By Anna Merlan
By Lee Escobedo
By Alice Laussade
By Scott Reitz
By Claire Lawton
By Kiernan Maletsky
By Anna Merlan
Oliver Stone's Any Given Sunday lasts as long as a National Football League game -- which would be no crime were the film anything more than nearly three hours' worth of outtakes spliced together by a palsied editor with a hearing problem. Entire scenes are inaudible, the hip-pop collage soundtrack booming so loudly that you can barely hear actors trading banalities, most of which seem to have been lifted from The Portable Vince Lombardi. Other scenes are unwatchable; turns out Stone thinks the name SteadiCam is ironic and still finds Star Trek's shaking camera a viable form of communicating panic. Any Given Sunday is a football film made by a man who apparently has seen little of the game outside of movies, and not very good ones at that. Think The Last Boy Scout or Johnny B. Goode, not North Dallas Forty or even Semi-Tough.
Written by Stone and John Logan; screenplay by Logan and Daniel Pyne
Stone, ever the conspiracy theorist with the MTV attention span, attempts to discuss and dissect all the Big Issues surrounding pro football: escalating TV revenue, aging veteran players, the way medicine turns a blind eye to injury when the Big Game is on the line, general managers who overrule coaches, suck-up sportswriters, the scarcity of black head coaches and owners, and on and on. But he has made what amounts to a Playstation football game based on the Cliffs Notes of ex-Cowboy Peter Gent's North Dallas Forty. He touches on each topic, yes, but like a junior-high essayist, he can't find the words to make his own point, so instead he filches those of others who have come before him. He throws out iconic names -- Y.A. Tittle, Sammy Baugh, Lombardi, etc. -- like someone who came across them in an NFL history book. Only he offers no context; he merely rants when good ol' storytelling would have well served his purpose.
Each character in Any Given Sunday can be reduced to the most banal characterization; think high concept and lowbrow execution. There's the aging coach (Al Pacino) of the Miami Sharks who can't keep up with the modern game, the veteran quarterback (Dennis Quaid) too proud and frightened to quit despite myriad injuries, the hotshot third-string QB (Jamie Foxx) who gets his shot in the bigs and becomes the instant egomaniacal superstar, the general manager (Cameron Diaz) who wants to prove she's not just Daddy's little girl, the team physician (James Woods) who would rather inject a player with the needle and risk injury or even death than pull him from the lineup. So it goes, until Stone all but runs out of stock characters and begins yanking them from old tapes. At one point, a Tom Landry look-alike is seen strolling the opponent's sidelines, as though God's Coach himself were back in the game. The moment elicits nothing but chuckles, though ex-Cowboys coach Barry Switzer's cameo as a TV commentator (he's partnered with none other than Stone himself) drew the biggest laughs at a recent local screening.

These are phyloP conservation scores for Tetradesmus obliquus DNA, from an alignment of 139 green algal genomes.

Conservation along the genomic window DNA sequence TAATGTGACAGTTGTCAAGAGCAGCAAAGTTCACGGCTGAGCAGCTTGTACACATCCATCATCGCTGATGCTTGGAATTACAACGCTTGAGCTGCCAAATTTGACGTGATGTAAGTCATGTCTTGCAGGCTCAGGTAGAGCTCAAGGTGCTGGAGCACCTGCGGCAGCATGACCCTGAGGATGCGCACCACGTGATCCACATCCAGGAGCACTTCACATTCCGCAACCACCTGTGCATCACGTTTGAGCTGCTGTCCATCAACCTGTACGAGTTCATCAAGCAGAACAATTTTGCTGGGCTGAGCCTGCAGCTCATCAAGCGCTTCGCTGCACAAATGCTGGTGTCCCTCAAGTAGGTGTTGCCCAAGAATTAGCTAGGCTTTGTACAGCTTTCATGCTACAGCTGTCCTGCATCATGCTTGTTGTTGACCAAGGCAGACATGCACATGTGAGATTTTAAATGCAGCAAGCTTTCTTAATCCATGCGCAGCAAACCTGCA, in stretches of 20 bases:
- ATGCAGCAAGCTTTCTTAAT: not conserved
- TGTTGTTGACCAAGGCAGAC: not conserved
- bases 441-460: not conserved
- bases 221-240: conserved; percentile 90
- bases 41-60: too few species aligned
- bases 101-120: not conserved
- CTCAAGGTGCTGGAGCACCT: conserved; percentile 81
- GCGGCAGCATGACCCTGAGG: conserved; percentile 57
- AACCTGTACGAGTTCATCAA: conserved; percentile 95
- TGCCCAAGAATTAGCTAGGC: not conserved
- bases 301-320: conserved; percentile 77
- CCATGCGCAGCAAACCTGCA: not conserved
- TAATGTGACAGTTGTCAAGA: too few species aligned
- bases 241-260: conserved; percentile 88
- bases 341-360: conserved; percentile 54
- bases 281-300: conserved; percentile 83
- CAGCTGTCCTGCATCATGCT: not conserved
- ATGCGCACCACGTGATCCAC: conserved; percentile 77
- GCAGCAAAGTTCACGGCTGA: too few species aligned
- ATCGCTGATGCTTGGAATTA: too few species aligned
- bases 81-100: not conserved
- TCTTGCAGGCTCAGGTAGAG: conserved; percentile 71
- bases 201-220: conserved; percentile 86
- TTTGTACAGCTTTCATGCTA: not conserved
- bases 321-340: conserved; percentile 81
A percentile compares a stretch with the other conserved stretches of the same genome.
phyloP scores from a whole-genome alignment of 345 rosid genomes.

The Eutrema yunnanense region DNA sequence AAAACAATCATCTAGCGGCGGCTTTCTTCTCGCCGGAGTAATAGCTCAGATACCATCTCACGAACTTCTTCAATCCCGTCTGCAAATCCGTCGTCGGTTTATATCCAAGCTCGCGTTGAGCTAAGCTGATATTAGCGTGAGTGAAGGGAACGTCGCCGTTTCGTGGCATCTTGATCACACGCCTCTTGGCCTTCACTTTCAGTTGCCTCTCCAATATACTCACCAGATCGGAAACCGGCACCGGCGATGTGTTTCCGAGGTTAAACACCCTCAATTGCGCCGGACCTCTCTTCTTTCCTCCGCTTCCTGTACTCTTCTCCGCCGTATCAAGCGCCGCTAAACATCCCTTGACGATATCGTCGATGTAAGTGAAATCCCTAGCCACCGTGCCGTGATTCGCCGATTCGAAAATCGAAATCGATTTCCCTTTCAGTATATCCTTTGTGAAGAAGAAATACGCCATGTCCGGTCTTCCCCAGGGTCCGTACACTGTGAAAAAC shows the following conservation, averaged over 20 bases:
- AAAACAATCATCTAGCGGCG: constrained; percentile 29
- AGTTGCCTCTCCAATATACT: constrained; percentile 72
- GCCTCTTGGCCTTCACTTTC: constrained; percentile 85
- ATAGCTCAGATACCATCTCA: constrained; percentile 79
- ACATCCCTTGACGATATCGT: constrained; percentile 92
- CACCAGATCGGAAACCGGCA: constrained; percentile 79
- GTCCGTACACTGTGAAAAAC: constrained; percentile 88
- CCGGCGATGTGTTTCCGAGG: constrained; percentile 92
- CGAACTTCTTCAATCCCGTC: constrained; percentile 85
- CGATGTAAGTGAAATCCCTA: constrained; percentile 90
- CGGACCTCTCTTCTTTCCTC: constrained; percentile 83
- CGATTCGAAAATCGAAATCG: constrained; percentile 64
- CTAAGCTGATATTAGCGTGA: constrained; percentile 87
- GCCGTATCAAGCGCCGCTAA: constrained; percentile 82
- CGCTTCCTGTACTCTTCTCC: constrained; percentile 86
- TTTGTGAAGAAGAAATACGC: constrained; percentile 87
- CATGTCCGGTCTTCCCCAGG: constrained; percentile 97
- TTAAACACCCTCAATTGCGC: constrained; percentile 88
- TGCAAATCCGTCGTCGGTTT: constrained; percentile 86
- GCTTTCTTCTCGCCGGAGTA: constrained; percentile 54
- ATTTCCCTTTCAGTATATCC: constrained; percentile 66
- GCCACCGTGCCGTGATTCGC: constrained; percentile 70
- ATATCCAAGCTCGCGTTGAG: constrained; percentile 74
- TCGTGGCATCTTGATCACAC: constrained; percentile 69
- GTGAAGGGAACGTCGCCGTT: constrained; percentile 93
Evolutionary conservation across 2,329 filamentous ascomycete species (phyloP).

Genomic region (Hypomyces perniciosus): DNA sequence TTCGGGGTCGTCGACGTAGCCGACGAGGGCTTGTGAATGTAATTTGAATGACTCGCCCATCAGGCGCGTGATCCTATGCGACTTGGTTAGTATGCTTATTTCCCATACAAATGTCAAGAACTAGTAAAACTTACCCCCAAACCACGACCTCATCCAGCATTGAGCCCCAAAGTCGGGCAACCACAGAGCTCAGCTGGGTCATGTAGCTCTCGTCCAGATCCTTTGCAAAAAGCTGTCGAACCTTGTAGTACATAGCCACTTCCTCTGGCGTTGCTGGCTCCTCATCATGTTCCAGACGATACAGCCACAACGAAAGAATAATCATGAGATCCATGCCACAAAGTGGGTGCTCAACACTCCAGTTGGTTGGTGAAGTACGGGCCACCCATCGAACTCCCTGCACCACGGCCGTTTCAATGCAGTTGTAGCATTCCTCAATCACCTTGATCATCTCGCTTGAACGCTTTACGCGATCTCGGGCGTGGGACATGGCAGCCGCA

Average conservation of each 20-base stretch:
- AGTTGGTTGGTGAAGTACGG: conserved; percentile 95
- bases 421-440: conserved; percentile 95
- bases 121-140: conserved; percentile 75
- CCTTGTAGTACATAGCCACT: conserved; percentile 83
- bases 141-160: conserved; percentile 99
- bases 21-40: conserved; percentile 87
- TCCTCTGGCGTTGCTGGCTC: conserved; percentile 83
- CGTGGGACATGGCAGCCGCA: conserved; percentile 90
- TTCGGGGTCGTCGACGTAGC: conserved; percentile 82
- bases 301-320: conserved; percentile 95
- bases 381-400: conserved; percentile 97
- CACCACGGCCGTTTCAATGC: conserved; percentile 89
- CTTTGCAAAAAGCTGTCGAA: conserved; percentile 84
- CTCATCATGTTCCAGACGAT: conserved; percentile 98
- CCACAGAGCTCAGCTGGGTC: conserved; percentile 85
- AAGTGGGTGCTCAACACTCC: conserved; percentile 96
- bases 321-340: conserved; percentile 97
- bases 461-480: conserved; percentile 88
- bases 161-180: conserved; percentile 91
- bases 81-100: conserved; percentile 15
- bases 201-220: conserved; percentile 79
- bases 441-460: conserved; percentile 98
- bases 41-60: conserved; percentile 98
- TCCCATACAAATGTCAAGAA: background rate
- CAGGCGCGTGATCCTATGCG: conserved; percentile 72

God only knows what Stone's ransom-note scripts read like; likely, they are nothing but long speeches punctuated by instructions to "Insert Rap Song Here." The movie, like much of Stone's recent work (save, perhaps, the dreary U-Turn) never takes a breath, except when it lapses into slow-motion, sound effects included; Stone thinks he's the first director to turn a player's growl into a lion's roar. He begins with a football game, ends with another (a playoff game against the Dallas Knights in a Texas Stadium that has been made to look like a setting from David Zucker's South Park-on-sports BASEketball), and crams the middle two hours with speech after speech. After a while, Pacino's coach Tony D'Amato begins to resemble a drunken street-corner prophet, ranting about how it's not whether you win or lose, but whether you can do both like a man. More often, his speeches are indecipherable gibberish; clearly, he's the Stone stand-in, the beleaguered voice of reason trying to say everything in a single hoarse breath.
Any Given Sunday makes HBO's long-gone football series 1st & Ten look like the stuff of gritty documentary; the only difference is, in place of 1st & Ten regular O.J. Simpson, Stone has rounded up his own ringers, namely Jim Brown as the defensive line coach and ex-New York Giant Lawrence Taylor as the old-timer on the line who's one play away from sudden death. The casting of L.T. is rather cagey; the tormented Hall of Famer, disgraced by so many drug problems, brings more baggage to this movie than a skycap at Christmas. Stone cannily turns the tables by making L.T. the voice of reason: At one point, Taylor, playing Luther "Shark" Lavay, tells Foxx's young QB Willie Beaman that when "a man looks back at his life, he should be proud of all of it." He delivers the line like someone who is not.
For a film about pro football, Any Given Sunday feels awfully minor-league. Stone attempts to exaggerate the ferocity of the game -- to make us feel each hit -- by placing us in the helmet of each player; he wants us to bear witness not to the game itself, but to the crippling pain wrought by each completed pass or three-yard dash. From the perspective of quarterback Jack "Cap" Rooney (Quaid), we see only blurs of players, distorted patterns instead of real people; from the perspective of linemen, we see bloodshot eyes and bared fangs. One game takes place in a downpour, rain drenching every player beneath dim lights -- as though the stadium were lit by a handful of crowd members holding flashlights.
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